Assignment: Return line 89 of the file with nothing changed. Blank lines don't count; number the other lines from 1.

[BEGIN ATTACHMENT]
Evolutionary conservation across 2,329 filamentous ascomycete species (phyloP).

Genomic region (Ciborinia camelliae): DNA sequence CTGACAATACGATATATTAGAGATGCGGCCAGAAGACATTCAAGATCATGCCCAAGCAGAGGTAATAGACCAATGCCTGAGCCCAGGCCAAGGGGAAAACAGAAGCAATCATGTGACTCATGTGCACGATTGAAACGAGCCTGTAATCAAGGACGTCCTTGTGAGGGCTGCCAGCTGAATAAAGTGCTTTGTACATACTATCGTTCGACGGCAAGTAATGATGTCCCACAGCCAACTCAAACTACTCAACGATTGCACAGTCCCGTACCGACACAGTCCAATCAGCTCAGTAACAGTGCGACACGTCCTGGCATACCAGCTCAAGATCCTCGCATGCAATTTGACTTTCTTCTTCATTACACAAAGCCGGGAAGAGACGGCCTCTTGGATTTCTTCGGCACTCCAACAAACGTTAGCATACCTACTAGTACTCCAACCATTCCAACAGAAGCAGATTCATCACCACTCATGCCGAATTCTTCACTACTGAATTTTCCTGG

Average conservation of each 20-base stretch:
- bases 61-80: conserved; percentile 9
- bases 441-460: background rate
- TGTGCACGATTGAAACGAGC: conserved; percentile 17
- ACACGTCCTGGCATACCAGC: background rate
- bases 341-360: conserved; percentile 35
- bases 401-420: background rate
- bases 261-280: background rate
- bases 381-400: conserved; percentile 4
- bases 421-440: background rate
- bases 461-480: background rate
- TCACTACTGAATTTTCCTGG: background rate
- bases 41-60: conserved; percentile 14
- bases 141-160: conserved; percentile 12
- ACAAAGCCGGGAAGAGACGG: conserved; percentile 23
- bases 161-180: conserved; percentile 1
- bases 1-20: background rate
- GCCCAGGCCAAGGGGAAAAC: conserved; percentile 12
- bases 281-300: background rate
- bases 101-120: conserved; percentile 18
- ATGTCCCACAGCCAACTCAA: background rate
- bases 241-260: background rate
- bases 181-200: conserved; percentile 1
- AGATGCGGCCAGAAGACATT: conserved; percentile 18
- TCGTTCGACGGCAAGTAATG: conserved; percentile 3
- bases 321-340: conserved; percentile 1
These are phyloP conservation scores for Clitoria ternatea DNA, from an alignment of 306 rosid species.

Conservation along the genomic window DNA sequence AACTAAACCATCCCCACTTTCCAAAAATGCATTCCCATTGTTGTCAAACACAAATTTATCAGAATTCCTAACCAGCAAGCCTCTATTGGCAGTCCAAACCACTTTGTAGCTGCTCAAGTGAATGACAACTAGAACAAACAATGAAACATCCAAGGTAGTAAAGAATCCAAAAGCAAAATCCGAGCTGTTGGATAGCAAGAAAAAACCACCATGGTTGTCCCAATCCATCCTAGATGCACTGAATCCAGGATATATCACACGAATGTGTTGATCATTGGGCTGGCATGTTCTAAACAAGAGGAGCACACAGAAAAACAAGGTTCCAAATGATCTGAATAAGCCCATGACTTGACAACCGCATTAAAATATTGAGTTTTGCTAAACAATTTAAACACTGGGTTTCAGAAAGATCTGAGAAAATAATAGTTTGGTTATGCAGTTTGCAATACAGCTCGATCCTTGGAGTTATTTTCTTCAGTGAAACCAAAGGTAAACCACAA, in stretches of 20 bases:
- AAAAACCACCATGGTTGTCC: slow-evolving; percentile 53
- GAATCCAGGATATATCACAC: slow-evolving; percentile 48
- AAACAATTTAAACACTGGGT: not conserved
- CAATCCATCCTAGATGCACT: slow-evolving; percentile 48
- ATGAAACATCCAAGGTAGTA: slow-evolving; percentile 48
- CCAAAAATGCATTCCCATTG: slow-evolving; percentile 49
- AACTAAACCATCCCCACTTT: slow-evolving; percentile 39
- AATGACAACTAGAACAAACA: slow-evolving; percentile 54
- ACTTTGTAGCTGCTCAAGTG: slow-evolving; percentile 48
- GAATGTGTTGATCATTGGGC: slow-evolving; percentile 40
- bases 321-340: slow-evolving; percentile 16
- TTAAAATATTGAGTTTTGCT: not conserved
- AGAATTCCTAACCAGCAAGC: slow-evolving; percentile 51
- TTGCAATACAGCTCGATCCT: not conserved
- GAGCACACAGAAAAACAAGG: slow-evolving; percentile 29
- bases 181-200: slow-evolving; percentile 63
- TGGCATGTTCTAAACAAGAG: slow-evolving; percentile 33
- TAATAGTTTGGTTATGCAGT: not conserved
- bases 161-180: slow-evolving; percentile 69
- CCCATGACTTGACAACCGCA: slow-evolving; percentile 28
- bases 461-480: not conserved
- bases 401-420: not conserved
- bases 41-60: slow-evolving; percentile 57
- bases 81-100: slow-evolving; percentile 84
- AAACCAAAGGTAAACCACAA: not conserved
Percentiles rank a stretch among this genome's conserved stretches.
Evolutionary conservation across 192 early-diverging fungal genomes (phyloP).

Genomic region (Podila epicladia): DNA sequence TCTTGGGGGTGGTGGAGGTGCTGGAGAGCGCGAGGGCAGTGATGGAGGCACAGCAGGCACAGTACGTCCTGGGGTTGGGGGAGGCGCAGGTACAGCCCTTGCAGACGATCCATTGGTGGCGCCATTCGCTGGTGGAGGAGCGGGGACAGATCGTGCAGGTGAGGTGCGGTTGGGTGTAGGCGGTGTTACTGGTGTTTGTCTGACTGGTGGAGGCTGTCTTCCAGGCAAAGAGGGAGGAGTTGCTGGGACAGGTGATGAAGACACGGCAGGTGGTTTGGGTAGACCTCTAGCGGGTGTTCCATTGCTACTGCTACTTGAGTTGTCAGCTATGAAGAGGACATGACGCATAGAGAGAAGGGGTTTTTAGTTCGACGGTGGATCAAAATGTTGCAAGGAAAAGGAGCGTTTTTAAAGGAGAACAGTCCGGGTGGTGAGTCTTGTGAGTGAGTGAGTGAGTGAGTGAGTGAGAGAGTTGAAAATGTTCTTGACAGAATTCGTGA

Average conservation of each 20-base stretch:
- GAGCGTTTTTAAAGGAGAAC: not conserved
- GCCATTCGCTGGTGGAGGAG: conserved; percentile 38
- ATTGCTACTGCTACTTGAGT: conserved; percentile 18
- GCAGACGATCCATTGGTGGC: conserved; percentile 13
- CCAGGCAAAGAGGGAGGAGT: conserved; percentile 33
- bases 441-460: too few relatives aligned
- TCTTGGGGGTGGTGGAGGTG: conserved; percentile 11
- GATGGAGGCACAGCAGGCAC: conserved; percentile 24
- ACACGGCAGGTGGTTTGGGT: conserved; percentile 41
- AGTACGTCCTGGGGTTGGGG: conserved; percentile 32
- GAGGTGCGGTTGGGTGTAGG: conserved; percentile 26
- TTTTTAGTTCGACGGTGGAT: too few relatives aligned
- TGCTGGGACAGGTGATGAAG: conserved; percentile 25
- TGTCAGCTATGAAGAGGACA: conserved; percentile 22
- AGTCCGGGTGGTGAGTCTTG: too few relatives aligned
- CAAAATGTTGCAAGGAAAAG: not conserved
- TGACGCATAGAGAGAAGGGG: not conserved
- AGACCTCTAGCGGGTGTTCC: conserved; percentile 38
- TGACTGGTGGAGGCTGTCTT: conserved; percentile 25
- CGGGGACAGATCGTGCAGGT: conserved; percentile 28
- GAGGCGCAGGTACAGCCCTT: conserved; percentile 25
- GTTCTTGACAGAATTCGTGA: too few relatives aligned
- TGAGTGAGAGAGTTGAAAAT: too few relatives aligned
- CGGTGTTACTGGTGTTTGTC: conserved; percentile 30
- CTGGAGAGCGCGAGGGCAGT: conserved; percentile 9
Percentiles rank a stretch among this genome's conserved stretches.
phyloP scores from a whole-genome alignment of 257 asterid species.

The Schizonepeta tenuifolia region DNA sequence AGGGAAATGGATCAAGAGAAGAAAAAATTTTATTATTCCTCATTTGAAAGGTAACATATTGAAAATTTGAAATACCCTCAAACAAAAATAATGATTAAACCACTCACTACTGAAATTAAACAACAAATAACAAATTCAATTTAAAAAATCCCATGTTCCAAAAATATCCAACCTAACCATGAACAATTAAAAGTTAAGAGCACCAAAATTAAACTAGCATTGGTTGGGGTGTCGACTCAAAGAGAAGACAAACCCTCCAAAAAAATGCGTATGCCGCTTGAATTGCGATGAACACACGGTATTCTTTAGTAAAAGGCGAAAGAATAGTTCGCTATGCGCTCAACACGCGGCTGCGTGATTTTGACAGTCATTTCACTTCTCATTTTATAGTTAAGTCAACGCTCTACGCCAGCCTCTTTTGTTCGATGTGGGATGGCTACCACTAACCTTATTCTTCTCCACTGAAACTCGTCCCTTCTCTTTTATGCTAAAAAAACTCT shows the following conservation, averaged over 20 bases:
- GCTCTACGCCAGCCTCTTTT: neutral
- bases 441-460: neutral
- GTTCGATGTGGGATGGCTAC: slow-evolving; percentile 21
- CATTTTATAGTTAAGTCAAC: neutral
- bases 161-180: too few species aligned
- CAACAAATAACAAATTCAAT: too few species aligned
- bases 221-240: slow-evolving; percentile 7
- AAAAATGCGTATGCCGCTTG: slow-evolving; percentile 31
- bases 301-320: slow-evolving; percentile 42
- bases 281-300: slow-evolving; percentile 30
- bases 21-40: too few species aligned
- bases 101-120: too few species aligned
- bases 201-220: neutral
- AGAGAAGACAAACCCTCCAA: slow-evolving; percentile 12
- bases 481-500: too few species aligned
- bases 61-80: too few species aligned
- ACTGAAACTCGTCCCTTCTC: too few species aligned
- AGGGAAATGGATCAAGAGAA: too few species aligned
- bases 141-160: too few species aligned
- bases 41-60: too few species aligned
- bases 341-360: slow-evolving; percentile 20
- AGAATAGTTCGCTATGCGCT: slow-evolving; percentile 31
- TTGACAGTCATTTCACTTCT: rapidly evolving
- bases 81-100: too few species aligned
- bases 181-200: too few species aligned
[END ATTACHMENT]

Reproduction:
- bases 441-460: neutral